Scaling Huge Transactional Datasets with Redis Cluster


Recently I made some minor changes to Sidekiq Enterprise 7.1 in order to greatly increase the scalability of the Rate Limiter feature. Redis has a little-known feature which allows you to safely use MULTI transactions with multiple keys in a cluster. This was a real learning experience for me so I thought other people might find this interesting.

Clustering a Cache

Redis is famously single-threaded: while you can have thousands of connections, only one can be operating on the dataset at a time. While Redis is incredibly well tuned, this design decision presents a fundamental limitation in scalability for one Redis instance. Redis has a Cluster mode which allows N Redis nodes to operate on a single, shared keyspace. This is the traditional way to scale Redis to many CPUs and machines and most commonly used for massive caches.

All Redis clients use an algorithm to map a given key onto an node within the Cluster, e.g.

key-a -> node1
key-b -> node2

All Redis clients use the same algorithm so no matter which machine or CPU you are executing on, key-a will always map to node1 as long as the set of nodes are the same. In this manner, keys are spread evenly across all nodes in the Cluster. If you have 1000 nodes and one of them goes down, 99.9% of the keyspace should still be available. This is exactly how you want a massive data cache to operate.


Redis also allows you to operate transactionally on multiple data elements to ensure consistency using its MULTI command. Sidekiq uses this command quite frequently:

  HSET element-a field value
  LPUSH element-a-queue message

But both of these data elements, element-a and element-a-queue, need to be stored on the same Redis node, otherwise we can’t operate on them atomically. And unfortunately since they are two different keys, they will map to two different nodes and the MULTI command will raise a CROSSSLOT error. This is the root cause why Sidekiq has never supported Redis Cluster as its backing store.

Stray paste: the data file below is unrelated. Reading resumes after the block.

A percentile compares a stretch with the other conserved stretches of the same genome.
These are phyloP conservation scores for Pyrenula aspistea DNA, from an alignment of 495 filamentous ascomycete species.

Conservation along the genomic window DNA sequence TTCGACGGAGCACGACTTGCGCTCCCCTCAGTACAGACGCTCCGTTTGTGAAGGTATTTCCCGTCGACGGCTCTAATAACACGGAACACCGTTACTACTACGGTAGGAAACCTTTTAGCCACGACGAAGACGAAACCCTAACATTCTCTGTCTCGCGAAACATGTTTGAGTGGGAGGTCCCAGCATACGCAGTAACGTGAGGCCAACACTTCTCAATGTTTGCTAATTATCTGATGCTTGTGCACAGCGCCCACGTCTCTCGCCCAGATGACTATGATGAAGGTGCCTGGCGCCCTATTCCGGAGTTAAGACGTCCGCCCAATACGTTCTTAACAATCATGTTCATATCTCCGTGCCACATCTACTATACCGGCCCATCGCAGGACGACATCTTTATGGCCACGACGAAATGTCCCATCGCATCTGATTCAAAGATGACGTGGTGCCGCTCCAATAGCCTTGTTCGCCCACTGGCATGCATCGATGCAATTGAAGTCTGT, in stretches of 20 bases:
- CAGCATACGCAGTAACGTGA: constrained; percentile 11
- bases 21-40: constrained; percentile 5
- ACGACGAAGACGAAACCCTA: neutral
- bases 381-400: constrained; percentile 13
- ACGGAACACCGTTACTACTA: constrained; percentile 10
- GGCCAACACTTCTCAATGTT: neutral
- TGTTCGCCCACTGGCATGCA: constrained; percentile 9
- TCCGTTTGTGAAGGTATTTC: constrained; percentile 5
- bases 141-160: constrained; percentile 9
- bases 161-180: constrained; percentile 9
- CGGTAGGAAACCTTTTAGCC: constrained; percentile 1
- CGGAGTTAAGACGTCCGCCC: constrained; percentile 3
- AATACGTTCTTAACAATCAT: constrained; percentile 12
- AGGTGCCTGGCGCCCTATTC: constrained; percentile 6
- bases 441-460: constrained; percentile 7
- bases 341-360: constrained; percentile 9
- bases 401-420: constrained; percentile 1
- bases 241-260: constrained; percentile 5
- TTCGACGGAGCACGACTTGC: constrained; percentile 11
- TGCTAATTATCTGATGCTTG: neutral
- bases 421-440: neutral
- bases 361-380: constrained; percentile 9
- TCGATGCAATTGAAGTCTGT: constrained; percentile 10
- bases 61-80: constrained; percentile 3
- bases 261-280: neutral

Hash Tagging

Samuel Cochrane from Buildkite brought Hash tagging support to my attention. Hash tagging allows you to map a set of keys to the same Cluster node. You do this by demarcating the portion of the key which should be used to map the key to a Node, using braces:

  HSET {element-a} field value
  LPUSH {element-a}-queue message

Since both keys now use the same hash tag, element-a, they will map to the same Node and the transaction will work!!!!!!


There are some drawbacks here:

“Global” data structures can’t participate in the MULTI transaction. Let’s say I wanted to have a set of all element keys: [element-a, element-b, etc] so that a management screen could show all active elements. I can’t use SADD elements element-a within the MULTI transaction above because the global elements key won’t map to the same Node as element-a. I can run that command on its own, outside of the MULTI transaction, but now the application has a potential source of inconsistency.

Maybe I can’t maintain a global set of elements, but could I scan for all elements in Redis? Yes, but that requires scanning every node in the cluster. If you have thousands of nodes and billions of elements, that scan becomes very expensive.

Essentially as your ability to scale the number of individual elements goes up, your ability to see and manage those elements goes down. It’s easy to manage a thousand elements. It’s very hard to manage a billion elements and every order of magnitude brings new challenges.

Scaling Rate Limiting

Samuel wrote to me and suggested that the Rate Limiting feature would be a good candidate for Hash tagging. Unlike many other features, Sidekiq Enterprise’s Rate Limiting does not require access to any global data structures within Redis so I was able to add Hash tags at the few points where limiters used transactions. Starting with 7.1, you can configure the Rate Limiter subsystem to use a Redis Cluster and create millions or billions of rate limiters. The only thing that won’t work is the “Limits” tab in the Web UI; as we noted, the increase in scalability decreases the manageability.

Let me be clear: Sidekiq still does not support Clustering of its core data model but this is a great example where a knowledgable customer helped me improve Sidekiq.

If you have a bug, feature or idea for improvement, please open an issue!